The Supreme Court, with appellate jurisdiction where the matter in dispute exceeds $ 200, and where the legality of certain acts is questioned, and in certain criminal cases, shall consist of a chief justice and two associates, elected by the people for six years, and the judges shall be so classified that one shall go out of office every two years. After the first election, the senior justice in commission shall be the chief justice. District courts shall have jurisdiction in law and equity, where the amount in dispute exclusive of interest exceeds $ 200, and the judges shall, after the first election, when they shall be chosen by the Legislature, be elected by the people for six years. The Legislature shall provide for the election by the people of clerks of courts, district attorneys, sheriffs, coroners, &c. One county judge shall be elected in each county for four years, who shall hold the county court, and act as judge of probate, and, with two justices of the peace, shall hold courts of sessions for criminal business. No judicial officer, except justices of the peace, shall receive to his use any fees or perquisites. Justices of the Supreme Court and district judges shall be in. eligible to any other office during the term for which they are elected.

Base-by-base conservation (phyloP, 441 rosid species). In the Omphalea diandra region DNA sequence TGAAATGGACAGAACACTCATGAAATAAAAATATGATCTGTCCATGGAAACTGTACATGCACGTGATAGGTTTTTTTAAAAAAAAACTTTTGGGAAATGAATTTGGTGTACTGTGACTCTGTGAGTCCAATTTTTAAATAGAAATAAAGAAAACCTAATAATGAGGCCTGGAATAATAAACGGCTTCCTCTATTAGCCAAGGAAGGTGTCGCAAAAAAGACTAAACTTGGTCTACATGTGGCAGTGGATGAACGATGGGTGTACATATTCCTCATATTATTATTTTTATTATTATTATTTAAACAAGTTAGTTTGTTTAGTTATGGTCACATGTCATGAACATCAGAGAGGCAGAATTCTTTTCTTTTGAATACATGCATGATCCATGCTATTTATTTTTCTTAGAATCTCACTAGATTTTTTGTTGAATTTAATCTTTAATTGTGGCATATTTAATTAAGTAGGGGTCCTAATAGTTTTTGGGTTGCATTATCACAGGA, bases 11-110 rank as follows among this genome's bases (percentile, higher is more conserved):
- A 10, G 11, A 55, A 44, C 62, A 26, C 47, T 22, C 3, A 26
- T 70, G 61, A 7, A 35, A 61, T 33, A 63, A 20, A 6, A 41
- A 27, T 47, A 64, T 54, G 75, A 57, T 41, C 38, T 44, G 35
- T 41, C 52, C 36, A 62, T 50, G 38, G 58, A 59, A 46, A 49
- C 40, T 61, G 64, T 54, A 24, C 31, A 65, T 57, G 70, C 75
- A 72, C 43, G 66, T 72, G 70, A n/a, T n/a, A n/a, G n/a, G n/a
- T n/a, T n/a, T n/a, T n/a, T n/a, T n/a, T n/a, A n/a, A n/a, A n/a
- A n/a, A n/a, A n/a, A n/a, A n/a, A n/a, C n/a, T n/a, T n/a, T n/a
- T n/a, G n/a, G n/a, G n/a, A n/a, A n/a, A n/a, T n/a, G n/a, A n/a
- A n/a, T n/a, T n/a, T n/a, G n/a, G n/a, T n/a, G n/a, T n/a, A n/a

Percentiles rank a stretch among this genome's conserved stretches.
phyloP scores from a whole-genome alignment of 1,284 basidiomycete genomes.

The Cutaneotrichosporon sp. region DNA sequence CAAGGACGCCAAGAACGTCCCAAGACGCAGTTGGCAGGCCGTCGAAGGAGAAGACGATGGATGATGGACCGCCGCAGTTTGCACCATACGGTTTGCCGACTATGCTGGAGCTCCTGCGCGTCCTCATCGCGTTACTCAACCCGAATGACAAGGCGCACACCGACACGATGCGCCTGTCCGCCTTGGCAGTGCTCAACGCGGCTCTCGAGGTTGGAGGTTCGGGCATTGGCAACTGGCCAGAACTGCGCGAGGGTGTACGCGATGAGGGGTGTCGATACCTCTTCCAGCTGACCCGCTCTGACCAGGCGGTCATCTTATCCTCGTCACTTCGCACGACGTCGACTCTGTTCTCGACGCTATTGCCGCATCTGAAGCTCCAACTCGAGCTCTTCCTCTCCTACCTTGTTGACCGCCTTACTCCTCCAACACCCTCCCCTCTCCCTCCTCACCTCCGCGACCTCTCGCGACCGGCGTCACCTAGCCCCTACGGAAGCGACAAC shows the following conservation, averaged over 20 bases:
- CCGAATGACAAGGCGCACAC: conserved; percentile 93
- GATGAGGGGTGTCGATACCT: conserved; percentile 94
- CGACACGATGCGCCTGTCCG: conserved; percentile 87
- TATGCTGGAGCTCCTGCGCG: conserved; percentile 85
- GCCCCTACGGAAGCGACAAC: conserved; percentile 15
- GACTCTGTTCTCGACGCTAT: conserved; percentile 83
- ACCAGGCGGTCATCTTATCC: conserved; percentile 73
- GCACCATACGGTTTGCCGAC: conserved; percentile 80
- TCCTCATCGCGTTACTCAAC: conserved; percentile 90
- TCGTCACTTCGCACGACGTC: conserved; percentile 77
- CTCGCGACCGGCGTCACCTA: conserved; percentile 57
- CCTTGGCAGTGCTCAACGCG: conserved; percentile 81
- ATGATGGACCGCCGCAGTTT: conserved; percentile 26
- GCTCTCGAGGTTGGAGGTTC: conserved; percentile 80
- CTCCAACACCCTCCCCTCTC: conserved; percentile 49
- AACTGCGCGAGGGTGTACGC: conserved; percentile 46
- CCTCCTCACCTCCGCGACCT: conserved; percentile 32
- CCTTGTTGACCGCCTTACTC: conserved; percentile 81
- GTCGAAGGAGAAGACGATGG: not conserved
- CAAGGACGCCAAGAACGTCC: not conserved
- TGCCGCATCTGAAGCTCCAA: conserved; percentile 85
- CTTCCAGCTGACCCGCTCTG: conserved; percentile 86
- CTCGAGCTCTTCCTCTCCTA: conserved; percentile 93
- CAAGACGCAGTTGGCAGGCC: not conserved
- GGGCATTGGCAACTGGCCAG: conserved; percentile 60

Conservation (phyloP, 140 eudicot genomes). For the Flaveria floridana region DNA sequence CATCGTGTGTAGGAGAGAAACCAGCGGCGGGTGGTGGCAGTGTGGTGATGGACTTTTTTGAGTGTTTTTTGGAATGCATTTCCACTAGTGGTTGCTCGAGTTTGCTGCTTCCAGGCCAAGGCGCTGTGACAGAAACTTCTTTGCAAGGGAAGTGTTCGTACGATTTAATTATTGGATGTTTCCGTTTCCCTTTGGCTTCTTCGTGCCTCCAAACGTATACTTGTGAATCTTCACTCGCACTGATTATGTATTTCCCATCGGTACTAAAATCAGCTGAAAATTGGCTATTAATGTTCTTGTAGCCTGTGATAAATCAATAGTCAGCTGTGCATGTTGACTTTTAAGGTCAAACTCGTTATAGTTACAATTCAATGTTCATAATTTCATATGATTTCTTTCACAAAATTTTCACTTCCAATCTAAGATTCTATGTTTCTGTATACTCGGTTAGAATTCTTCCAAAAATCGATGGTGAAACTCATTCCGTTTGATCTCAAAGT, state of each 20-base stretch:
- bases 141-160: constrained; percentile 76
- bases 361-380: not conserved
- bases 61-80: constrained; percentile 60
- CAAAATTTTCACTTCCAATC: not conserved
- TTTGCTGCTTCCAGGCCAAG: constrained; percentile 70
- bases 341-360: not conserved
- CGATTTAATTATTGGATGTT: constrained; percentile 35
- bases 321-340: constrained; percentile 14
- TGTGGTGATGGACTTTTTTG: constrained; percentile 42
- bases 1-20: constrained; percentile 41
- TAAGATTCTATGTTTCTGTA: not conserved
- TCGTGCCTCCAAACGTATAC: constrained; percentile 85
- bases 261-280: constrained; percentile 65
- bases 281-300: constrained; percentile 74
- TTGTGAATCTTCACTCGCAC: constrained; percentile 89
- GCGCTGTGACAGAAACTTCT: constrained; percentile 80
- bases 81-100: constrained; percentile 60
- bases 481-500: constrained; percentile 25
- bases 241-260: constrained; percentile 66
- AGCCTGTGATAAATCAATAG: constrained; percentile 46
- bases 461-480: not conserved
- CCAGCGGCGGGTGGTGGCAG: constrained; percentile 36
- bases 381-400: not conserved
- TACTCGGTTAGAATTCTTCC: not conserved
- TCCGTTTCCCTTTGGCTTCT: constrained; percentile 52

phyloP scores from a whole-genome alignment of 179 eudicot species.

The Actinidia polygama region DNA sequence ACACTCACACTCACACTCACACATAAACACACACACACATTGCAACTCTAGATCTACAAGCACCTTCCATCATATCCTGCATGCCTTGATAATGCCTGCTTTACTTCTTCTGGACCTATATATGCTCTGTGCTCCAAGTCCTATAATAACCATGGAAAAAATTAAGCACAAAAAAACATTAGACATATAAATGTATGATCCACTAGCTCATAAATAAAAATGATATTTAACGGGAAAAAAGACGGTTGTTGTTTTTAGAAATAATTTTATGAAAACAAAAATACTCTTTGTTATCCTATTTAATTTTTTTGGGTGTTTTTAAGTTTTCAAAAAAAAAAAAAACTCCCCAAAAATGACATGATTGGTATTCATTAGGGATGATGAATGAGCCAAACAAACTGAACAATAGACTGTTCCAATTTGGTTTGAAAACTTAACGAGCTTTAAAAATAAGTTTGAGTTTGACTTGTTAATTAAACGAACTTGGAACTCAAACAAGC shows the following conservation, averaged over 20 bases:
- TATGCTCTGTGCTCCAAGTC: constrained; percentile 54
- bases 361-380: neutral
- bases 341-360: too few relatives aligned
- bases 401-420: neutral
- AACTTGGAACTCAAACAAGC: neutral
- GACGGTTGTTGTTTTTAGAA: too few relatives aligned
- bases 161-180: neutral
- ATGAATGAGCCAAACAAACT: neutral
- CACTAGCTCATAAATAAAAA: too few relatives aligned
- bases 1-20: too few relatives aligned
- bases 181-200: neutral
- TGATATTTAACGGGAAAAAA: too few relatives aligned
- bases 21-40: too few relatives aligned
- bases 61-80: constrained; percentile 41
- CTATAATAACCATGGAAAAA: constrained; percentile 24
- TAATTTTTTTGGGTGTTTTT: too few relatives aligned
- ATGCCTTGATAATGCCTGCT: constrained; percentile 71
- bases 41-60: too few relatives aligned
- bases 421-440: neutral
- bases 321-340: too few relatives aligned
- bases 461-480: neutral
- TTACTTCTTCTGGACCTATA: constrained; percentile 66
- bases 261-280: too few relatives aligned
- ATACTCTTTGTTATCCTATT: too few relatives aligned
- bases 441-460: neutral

A Superintendent of Public Instruction shall be elected for three years. A system of common schools, to be taught at least three months in each year, shall be provided by the Legislature. The proceeds of public lands granted to the State for schools, the 500,000 acres granted to new States un, der the act of Congress of 1841, estates of persons dying without heirs, and